St. Louis–based fitness instructor and personal trainer Heidi M. Williams, MPH, RD, CSSD, LD, NSCA-CPT, has found convenience to be a major factor in both virtual personal training and group training. She also has noticed “people tend to like the social aspect and workout with their video on to see others training.”
Why Virtual Training Remains Popular
It’s true that many studies on the benefits of personal training were done in person, but research shows virtual options also provide positive results. When compared with in-person training, eight weeks of body weight–based training via Zoom provided similar improvements in strength, as well as blood pressure and arterial stiffness.7
Virtual training is accessible to all ages, too. While older adults may not be perceived as technologically savvy, a study assessed exercise feasibility and safety via video conferencing with 30 participants older than 70. After eight weeks, 97% indicated they would participate in a similar program on their own.8
Williams has found one-on-one personal training clients are more likely to commit to 30-minute sessions virtually than in person since they can squeeze it in between other priorities and eliminate commuting time. She has also seen more attendance for specialty classes, such as foam rolling.
Andie B. Schwartz, MEd, RD, CLC, CSCS, NSCA-CPT, RYT, a strength coach and yoga instructor, and owner of ABS Nutrition & Fitness in Mullica Hill, New Jersey, has had the most success with large live training groups, including up to 20 people at once on Zoom. She’s able to see her clients and offer corrections while they benefit from a community feel.
Key Candidates for Virtual Training
For safety reasons, virtual training may not be best for those without introductory in-person guidance to physical activity. Most novice exercisers may have limited knowledge on how to perform endurance and resistance exercise.9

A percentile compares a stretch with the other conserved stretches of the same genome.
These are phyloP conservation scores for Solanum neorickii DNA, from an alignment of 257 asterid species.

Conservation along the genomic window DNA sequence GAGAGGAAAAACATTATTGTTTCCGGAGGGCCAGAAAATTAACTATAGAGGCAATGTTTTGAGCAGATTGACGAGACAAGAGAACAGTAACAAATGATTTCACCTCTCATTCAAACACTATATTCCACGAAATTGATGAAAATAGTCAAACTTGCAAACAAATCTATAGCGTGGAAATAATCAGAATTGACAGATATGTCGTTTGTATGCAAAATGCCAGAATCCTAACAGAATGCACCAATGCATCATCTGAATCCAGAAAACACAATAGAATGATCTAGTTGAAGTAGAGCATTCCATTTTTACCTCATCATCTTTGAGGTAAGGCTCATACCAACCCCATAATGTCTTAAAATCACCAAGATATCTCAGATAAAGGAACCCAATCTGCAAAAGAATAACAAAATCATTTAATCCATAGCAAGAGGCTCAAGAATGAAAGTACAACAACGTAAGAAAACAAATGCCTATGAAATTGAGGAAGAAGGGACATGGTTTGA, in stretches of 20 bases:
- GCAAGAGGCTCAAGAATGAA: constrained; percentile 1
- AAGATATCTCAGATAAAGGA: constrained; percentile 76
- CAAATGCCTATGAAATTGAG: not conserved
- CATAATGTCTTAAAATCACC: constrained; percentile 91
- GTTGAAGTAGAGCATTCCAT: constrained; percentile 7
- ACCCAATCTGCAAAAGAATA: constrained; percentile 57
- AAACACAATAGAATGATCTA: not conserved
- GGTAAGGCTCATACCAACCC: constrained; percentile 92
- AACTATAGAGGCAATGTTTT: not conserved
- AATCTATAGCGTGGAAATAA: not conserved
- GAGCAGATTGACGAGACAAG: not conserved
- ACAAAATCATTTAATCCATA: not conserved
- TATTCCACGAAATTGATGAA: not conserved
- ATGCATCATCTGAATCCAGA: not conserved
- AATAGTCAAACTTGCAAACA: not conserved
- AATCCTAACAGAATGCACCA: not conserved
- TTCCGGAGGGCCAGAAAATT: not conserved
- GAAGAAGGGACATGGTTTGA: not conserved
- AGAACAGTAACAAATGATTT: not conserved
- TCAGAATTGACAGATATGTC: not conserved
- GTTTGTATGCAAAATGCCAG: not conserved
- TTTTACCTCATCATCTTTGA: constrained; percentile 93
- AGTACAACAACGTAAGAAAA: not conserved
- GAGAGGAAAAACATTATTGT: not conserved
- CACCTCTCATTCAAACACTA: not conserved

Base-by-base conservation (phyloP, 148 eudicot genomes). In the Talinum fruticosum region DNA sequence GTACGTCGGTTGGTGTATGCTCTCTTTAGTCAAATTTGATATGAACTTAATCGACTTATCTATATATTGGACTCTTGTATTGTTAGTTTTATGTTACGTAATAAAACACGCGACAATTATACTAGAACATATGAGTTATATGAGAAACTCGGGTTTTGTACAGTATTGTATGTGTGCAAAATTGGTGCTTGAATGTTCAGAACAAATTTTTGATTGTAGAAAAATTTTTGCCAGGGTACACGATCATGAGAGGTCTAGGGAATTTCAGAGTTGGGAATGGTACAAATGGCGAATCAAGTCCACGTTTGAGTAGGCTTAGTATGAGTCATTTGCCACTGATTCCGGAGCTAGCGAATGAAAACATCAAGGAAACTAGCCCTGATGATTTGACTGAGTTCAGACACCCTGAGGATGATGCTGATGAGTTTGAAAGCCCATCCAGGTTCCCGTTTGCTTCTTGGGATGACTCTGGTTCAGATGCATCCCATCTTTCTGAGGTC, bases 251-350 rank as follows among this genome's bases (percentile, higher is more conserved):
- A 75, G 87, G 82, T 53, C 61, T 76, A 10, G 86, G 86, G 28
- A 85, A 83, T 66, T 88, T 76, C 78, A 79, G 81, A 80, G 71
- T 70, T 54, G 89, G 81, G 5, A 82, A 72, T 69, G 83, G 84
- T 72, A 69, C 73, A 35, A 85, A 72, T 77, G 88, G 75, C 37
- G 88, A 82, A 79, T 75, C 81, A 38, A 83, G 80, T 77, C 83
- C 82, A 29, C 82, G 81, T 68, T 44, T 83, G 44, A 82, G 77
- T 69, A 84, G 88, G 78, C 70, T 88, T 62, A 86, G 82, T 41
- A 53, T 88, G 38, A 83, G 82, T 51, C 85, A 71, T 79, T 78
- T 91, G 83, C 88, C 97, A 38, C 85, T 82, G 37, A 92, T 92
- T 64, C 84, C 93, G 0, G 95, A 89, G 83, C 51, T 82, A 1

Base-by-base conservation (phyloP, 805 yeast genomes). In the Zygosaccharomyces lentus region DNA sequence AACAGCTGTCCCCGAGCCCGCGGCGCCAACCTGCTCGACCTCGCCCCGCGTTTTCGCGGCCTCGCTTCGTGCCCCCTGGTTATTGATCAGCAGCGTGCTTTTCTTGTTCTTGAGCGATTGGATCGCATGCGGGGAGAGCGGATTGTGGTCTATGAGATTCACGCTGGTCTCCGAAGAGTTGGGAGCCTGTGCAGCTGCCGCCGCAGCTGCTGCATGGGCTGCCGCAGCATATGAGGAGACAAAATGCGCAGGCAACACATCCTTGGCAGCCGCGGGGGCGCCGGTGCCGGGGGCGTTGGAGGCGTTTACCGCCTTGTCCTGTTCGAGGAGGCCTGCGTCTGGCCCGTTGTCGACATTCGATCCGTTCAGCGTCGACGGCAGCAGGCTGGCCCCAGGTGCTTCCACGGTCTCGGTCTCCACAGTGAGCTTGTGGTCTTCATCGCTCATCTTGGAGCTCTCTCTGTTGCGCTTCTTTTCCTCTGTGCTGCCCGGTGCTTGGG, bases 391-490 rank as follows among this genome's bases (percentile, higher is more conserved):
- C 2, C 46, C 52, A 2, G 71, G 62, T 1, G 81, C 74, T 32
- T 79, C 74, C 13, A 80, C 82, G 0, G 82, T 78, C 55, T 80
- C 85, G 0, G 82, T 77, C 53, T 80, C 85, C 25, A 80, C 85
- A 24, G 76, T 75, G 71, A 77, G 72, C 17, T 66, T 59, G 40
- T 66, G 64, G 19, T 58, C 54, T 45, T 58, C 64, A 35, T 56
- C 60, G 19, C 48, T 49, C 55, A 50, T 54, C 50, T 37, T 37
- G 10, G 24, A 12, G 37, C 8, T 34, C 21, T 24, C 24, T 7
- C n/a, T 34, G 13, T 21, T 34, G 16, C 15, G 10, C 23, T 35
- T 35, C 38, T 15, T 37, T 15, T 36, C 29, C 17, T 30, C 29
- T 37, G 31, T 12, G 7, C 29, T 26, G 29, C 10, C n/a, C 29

Stephanie Hnatiuk, RD, CDE, PTS, owner of Stephanie Hnatiuk Performance Nutrition in Winnipeg, Manitoba, Canada, says that individuals who are fairly knowledgeable about proper exercise form, such as the correct way to lift a weight, are the most appropriate virtual training candidates. Williams agrees: “While I can see my clients [over video conferencing], it can be difficult to correct form when on video, especially if they’re not familiar with the exercise.” Schwartz says those who experience anxiety exercising around others also may reap benefits from virtual training, given they have the proper knowledge.
As with at-home cycling, parents are a key demographic for virtual personal training. It can be harder for parents to make it to the gym due to childcare barriers. Williams says that even when local gyms offer free childcare, parents are pressed enough for time that the commute to the gym can be a significant obstacle.
Virtual Training Equipment and Investment
While body weight–based exercise can improve fitness, it can be challenging to continue to progress towards goals with body weight alone. Inexpensive equipment such as mini bands really elevate the workout experience. Even then, purchasing new items may be unnecessary, as household items such as chairs or steps also can be used during sessions.